As the computer and internet have added to what civil servants must be able to do, so too explanations are now more complex. How the system really works and who is important are still vital questions, but the world also presents more varieties of threats. Here, for example, is what some will consider a plausible explanation for some of what has happened.

(Tip: due to a technical flaw in the video, view from the start to fourteen minutes and thirty-nine seconds; pause there. Then advance to nineteen minutes and twenty seconds, and watch to the end.)

Hillary’s fiasco is proof that digital technology’s novel challenges to security have been poorly understood and improperly managed. The general assumption has too often been that one draws up regulations and tells everyone to follow them; end of report. Oh?

It is not that simple. Famous personalities, stellar figures, iconic team leaders — impressive folks, in other words — can ignore the details and tell their staffs to press on regardless. That might be what Hillary did.

If anyone working for her knew the proper procedure, certainly he/she was not prepared to stand up to the boss, tell her she was wrong, and take the consequences of having committed a heretical/disloyal act. Recall Hillary’s explosion when questioned by a Congressional committee on the Benghazi disaster; that took place in public, not behind closed doors. Hell hath no fury….

Indeed Hillary’s ignorant but autocratic ways tell a cautionary tale. Perhaps her prideful blunders will inspire qualified observers to study the emergence of a novel workplace (characterized by extensive use of digital technology) and its impact on the social-organizational psychology of cowed groupies like Hillary’s. One can hope.

What, meanwhile, should the voters do?

This newsletter has two suggestions.

First, realize that neither of the two major political parties offers a qualified candidate for the presidency. For some citizens, that will constitute good reason not to vote at all; others might consider casting “protest” votes for the Libertarian candidate.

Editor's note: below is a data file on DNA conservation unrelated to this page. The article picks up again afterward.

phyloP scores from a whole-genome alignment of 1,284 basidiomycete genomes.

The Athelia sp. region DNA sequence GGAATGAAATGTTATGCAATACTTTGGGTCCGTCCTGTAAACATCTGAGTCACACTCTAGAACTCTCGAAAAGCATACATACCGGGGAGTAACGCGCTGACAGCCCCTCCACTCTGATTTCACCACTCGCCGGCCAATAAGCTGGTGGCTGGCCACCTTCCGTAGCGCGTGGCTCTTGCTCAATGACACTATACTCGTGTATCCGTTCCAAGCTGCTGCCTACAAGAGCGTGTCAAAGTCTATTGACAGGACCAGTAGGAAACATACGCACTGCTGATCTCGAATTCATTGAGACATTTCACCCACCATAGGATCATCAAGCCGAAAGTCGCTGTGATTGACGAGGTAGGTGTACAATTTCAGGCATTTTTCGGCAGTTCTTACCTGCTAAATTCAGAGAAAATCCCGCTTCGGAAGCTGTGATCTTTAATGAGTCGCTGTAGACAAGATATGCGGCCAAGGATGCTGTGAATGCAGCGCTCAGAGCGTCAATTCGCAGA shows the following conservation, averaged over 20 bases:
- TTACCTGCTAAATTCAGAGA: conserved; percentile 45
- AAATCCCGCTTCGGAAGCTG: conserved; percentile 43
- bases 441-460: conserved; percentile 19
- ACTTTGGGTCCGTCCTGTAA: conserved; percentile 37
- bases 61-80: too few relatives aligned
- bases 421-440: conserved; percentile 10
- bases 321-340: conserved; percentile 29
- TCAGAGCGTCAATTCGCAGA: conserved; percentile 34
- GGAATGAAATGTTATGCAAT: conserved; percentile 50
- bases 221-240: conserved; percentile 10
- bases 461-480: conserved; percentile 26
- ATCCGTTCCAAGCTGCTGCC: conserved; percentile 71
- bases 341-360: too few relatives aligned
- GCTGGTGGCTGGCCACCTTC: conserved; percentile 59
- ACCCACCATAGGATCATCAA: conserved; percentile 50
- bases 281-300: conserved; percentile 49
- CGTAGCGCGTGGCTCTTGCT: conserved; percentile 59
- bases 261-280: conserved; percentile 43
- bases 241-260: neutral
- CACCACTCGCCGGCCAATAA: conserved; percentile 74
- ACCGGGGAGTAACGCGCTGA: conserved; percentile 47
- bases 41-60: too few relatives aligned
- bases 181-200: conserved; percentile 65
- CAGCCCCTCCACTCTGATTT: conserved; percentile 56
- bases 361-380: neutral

Second, make known your demand that Hillary be pressed strongly to make the full status of her health public. This issue has been ignored by the press, but it is crucial; in fact the news media’s refusal to demand candor should have generated a tsunami of anger. Parkinson’s disease damages the brain, and physical and mental deterioration can only increase over time. In fact the drugs used to reduce the physical symptoms of the disease have to be used sparingly because of their unpleasant side effects.

That is not all. Before Hillary becomes president, the electorate needs to know more about the political views and qualifications of her proposed vice-president. How much do you know about Hillary’s partner on the ballot? How much should you know?

The coming transfer of executive power is a major concern. The nation will soon be severely tested by an ethically challenged clan that has prevailed in many rude struggles — because the electoral process failed to discover and promote excellence in governance. Thoughtful citizens owe it to succeeding generations to ponder how and why that happened.

Links Courtesy Of The Desert Rat

Here are a number of links regarding various aspects of the US presidential election. Begin with this. (It is highly recommended by this newsletter’s editor.) Here is additional commentary; Hillary’s security breaches are covered in this item, and finally, these predictions are chilling.

A Link Courtesy Of The Tramp Abroad

Why don’t scientists always want to share their data?

A Few Ordinary Links

Reader JH suggests this commentary on OPEC, and that “Hot Air” is a good source of news and opinion.

Another of JH’s picks: the sophisticated technology of US railroads is interesting.
The masthead includes a quote from the works of Phil Lesh.